Korean shipyards brace for another tough year

Korean shipyards brace for another tough year

The CEOs of South Korea’s top three shipyards have given their new year’s addresses to employees and have warned of another tricky 12 months ahead.

Kang Hwan-Gu, CEO of Hyundai Heavy Industries (HHI), warned: “Competition is expected to become even more intense this year, as signs of recovery are not seen in major industries such as shipbuilding and offshore plants.”

HHI’s sales target for this year has been cut to a level not seen for a decade.

Samsung Heavy Industries CEO Park Dae-Young, meanwhile, was blunt in his assessment of prospects this year, saying: “There is nothing more important than survival. We should continue to streamline our management process in accordance with the market conditions and our self-rescue plans.”

Daewoo Shipbuilding & Marine Engineering CEO Jung Sung-Leep admitted, “The last year was the biggest crisis since the foundation of the company.” Jung expected to see some small improvements in shipping and offshore orders this year. Like his peer at HHI, Jung warned the paucity of new orders would result in extreme competition among the major yards.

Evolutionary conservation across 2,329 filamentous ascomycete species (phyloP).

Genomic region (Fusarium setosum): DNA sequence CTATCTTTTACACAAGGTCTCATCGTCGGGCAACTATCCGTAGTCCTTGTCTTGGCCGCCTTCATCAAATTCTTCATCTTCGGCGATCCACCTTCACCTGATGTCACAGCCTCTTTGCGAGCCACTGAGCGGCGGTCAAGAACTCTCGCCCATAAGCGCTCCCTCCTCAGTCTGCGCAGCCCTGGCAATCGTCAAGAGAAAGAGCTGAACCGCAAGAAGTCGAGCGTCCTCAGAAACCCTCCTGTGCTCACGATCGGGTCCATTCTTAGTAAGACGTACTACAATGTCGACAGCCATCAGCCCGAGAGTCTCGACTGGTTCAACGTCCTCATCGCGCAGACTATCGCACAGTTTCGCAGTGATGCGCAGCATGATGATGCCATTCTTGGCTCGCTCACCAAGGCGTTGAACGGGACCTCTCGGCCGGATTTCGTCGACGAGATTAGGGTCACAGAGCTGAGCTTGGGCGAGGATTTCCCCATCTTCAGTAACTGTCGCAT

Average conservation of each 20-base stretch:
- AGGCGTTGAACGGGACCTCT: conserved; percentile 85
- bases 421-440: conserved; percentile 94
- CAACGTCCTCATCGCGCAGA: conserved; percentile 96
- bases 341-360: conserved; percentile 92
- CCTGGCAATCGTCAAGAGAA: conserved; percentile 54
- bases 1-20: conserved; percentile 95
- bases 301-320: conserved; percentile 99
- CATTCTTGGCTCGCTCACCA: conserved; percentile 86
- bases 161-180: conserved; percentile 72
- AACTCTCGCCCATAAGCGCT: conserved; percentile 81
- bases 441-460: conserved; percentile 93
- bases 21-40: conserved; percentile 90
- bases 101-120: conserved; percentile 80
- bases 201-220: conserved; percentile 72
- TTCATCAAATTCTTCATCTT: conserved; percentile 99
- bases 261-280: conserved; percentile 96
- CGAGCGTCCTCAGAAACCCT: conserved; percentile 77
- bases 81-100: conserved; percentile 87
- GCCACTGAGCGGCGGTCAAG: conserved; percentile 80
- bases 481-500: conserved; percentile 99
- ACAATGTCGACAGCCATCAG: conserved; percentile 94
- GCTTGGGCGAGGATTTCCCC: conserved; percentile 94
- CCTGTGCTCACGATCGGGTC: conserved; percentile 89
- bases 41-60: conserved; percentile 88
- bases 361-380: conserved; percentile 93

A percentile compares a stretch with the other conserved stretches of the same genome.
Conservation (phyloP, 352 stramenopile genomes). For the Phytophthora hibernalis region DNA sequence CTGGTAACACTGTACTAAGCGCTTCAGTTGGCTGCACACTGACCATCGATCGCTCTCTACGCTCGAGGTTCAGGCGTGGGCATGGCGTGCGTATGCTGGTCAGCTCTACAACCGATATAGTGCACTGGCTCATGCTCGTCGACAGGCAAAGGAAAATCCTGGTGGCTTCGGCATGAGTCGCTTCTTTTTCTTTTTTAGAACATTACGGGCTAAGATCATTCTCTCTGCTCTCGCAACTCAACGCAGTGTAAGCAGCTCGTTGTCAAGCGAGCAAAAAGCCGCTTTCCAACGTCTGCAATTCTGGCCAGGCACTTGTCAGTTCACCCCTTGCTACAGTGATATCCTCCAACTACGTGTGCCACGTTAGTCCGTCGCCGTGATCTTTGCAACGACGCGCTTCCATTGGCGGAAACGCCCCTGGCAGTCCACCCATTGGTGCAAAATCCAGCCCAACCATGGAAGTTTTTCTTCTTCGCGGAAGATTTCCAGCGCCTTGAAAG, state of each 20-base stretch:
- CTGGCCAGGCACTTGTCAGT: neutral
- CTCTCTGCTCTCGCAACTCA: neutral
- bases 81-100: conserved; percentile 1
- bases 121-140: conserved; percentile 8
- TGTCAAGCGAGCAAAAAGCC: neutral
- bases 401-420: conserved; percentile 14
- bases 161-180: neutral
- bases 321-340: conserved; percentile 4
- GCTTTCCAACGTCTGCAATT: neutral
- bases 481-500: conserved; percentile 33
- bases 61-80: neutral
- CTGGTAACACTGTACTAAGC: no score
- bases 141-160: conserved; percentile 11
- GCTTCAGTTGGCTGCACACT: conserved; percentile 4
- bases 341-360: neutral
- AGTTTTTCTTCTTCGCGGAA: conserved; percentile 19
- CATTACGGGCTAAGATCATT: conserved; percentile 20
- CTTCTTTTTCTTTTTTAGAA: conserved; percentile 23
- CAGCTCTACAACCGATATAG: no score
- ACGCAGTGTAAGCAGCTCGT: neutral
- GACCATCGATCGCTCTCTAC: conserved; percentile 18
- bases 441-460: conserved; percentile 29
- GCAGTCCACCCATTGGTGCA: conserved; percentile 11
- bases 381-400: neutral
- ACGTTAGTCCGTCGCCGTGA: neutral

“The issues that need to be solved internally are securing liquidity, expanding new orders, improving profitability, and stabilizing production through organizational restructuring,” the DSME boss said.

Sam Chambers

Starting out with the Informa Group in 2000 in Hong Kong, Sam Chambers became editor of Maritime Asia magazine as well as East Asia Editor for the world’s oldest newspaper, Lloyd’s List. In 2005 he pursued a freelance career and wrote for a variety of titles including taking on the role of Asia Editor at Seatrade magazine and China correspondent for Supply Chain Asia. His work has also appeared in The Economist, The New York Times, The Sunday Times and The International Herald Tribune.

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